I am having a buying frenzy attack for a camera. I want a small camera that I can hold easily in my hand and carry in my pocket with a reassuring feeling that I own something cool. Then I will enjoy reading reviews of the camera to confirm that I made a smart purchase.

The real question is why I’m in a frenzy to buy something new. These impulses come over me occasionally. Part of the feeling comes from trying to retrieve the past: in particular, objects that I have sold and wish I had hung onto—items that I replaced, thinking that a newer model would improve on what I already owned.

That could easily be the case with a camera. I would be paying $400 for something I don’t need and whose purpose is better fulfilled by my iPhone. I might change my mind about the new camera if I reviewed my iPhone Photography School course and remembered that photography is the real issue, not regaining some object I lost.

Still, it would feel nice to hold a real camera again. I could pretend that I am a reporter the way I was on the Mississippi Gulf Coast. The newspaper sent me out on assignment with an early model Nikon Coolpix that took remarkably good photos.

The photo I liked best was of the mother of a son who had just graduated from the Job Corps program in Gulfport near the Seabee base. The mother had a faraway look in her eye as if she were dreaming about her son’s future. I caught the meaning of the graduation in the mother’s face, not the graduate’s. I wrote a good story, too.

That was fun, being a reporter. I drove the editor crazy by submitting dozens of changes to each story. I couldn’t submit it once and let it go. My creative juices were flowing, and I constantly thought of improvements while taking a shower or doing the dishes, turning the sentences over and over in my head.

I will go to the Biloxi Sun Herald web site someday and pay to search its archives in hope of finding some of my photos and stories.

Back to this incipient purchase of almost $400. Look at your iPhone, Eric. Isn’t that cool enough for you? And it’s always in your pocket. How about a cooling off period. Eat lunch and mull it over. Come to your senses. Are you crazy, spending $400 on a camera you don’t need?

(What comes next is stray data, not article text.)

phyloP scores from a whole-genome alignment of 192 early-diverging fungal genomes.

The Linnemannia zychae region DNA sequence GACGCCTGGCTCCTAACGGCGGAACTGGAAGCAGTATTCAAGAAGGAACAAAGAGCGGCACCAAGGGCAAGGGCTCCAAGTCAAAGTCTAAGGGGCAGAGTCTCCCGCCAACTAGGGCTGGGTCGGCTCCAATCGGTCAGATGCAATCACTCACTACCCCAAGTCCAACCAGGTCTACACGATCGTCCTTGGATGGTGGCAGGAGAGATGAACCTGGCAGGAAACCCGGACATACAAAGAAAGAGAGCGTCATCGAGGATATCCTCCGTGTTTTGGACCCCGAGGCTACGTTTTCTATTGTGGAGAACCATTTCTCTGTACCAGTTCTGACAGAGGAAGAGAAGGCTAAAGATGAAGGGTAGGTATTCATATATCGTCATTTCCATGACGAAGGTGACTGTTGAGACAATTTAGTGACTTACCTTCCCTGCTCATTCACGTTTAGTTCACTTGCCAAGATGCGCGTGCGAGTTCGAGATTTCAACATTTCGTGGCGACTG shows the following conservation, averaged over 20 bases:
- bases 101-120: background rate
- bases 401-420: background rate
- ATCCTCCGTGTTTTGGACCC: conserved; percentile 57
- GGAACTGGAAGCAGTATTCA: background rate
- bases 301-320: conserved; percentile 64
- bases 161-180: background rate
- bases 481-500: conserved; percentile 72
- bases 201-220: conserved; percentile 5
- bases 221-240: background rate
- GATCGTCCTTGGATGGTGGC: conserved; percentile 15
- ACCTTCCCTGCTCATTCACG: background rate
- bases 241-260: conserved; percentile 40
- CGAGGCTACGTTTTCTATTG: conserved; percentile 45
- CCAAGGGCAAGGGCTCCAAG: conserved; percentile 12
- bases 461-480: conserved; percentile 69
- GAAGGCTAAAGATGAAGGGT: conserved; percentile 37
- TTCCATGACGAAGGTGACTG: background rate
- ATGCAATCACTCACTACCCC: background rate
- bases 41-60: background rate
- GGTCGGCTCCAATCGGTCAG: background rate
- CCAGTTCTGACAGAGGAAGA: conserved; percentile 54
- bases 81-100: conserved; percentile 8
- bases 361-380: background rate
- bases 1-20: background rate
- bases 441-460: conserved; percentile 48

One thought on “Frenzy

  1.  Eric, “Frenzy” is a good read. I loved it, the binary issue of want versus need. Not too long ago, I had a conversation with Susan, a neighbor, a few weeks before she died of cancer. She admired, she said, that I ride my bicycle in the neighborhood. I told her how much I like and enjoy riding my bike, but the saddle that came with the bike was not very comfortable. I told her that I had been checking out bike saddle at the REI store, but couldn’t justify the $150-plus price. “Buy it, Nestor,” she said. “Life is short. As much as you ride your bike, you deserve a bike saddle that you need and want. You won’t regret it.” As regards a camera, it seems that it is both a want and a need. If your finances allow it, buy the camera, Eric. I am certain that the camera that you so beautifully described in your blog, can be put to use in a way that will enhance your talent as a writer. Visuals that you capture with a good camera will complement words that you produce as a writer. I did buy the bike saddle that Susan encouraged me to buy. When I ride my bike in the neighborhood and pass Susan’s house, I think of her and her encouragement. I am glad I took her advice. Life is too short. Again, thank you for sharing your writing. ~ nestor ~

    Sent from my iPad



Leave a Reply

Fill in your details below or click an icon to log in: Logo

You are commenting using your account. Log Out /  Change )

Google photo

You are commenting using your Google account. Log Out /  Change )

Twitter picture

You are commenting using your Twitter account. Log Out /  Change )

Facebook photo

You are commenting using your Facebook account. Log Out /  Change )

Connecting to %s